Making ecotourism pay for local communities while also protecting wildlife has proven a challenge in many parts of the world. Often, the boost in a local economy doesn’t always convince everyone to put conservation first. But a recent research project in Laos, carried out with the Wildlife Conservation Society (WCS) and Foundations of Success (FOS), demonstrates that linking cash payments with results, such as the number of animals seen, could be enough to discourage hunting and other practices detrimental to wildlife numbers.
“Many projects claim to be benefiting wildlife, but they often lack this direct link,” Bounpheng Phoomsavath, director of the Nam Et-Phou Louey National Protected Area, where the study took place, said in a statement.
Without tying incentives to results, “Villagers get benefits but the wildlife populations continue to decline,” Phoomsavath said. “The direct links are the key to our success.”
Over the course of four years, a team of wildlife managers and scientists set up a scheme to pay villages on the periphery of Nam Et-Phou Louey National Protected Area based on the species and number of animals that tourists saw on visits to the park. Nam Et-Phou Louey is home to sambar deer, otters and macaques, along with predators including tigers and leopards. But the push for wildlife parts, combined with access to weapons, led to a surge in illegal hunting within the protected area in recent years.
The strategy called for development funds in the villages to receive a set amount of money per tourist visiting the park. But then, when certain animals were spotted, the funds would get a bonus, ranging from a little more than $1 for civets and porcupines, to $225 for a tiger sighting (though tourists didn’t see one in the park during the study period). These prices reflected how threatened the animals are as well as the likelihood of seeing them, and the team settled on using a set fee to be paid by all tourists that would go toward funding these bonuses.
The project also penalized communities if someone from one of them was caught breaking the law — by hunting, for instance.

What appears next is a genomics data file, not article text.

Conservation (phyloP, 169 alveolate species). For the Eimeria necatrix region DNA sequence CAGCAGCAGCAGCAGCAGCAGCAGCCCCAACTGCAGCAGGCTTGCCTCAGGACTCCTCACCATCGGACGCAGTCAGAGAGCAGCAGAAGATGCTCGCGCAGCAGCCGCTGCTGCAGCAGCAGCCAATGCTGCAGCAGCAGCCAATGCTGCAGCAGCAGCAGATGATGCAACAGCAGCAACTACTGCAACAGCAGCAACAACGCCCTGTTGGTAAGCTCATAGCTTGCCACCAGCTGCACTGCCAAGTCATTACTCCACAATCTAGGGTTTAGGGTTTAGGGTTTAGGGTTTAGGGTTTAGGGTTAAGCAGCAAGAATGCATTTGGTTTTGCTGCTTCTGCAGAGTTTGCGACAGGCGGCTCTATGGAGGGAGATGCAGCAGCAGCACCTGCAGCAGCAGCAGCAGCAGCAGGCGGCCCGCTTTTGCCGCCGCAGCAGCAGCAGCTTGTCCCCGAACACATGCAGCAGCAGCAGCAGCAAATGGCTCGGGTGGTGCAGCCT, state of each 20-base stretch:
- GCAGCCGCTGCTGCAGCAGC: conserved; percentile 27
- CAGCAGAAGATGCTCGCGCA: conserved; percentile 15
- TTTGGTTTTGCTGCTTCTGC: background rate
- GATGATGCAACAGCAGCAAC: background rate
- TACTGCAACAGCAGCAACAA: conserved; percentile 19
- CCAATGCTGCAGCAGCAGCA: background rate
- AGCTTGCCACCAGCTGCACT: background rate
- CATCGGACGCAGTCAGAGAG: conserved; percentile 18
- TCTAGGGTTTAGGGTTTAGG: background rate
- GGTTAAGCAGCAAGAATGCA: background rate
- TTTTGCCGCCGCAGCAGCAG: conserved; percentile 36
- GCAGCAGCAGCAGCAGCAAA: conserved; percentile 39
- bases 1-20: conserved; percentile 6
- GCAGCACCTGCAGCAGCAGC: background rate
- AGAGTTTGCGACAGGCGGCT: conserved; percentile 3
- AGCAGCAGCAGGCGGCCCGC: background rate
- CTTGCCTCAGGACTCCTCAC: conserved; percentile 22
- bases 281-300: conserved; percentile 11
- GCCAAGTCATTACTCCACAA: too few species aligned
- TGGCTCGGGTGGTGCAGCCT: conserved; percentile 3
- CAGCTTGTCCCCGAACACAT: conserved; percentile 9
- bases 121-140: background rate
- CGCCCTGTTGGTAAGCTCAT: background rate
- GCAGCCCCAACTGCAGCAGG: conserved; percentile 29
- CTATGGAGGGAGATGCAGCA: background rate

Each year, after the tourists had all packed up and the season was over, each village voted on how it would spend its share of the fees and bonuses, on projects such as building or rehabilitating a school, for example, or purchasing medicine.
“If eco-tourism or nature tourism is going to help increase these wildlife populations,” Phoomsavath said, “there must be a direct link between the incentives for communities and the wildlife itself.”
By the end of the study, the researchers found that the more commonly seen animals (or evidence of them, like their tracks) were sighted 63 percent more often than at the beginning.
The thrust of this research was to measure how effective incentives to protect wildlife could be at actually changing people’s behavior. In technical parlance, the study’s authors were trying to understand if their “theory of change,” which posited that payments would encourage would-be hunters to shelve their weapons, held water. By their estimation, it did, and the authors argue that the paper resulting from the project, published Feb. 28 in the journal PLOS ONE, lays out a clear method for measuring the impacts of these types of projects in other parts of the world.
“This study illustrates the importance of monitoring along a theory of change to evaluate if and how a conservation strategy is leading to expected outcomes and to inform adaptive management,” Santi Saypanya, the deputy director of WCS in Laos, said in the statement.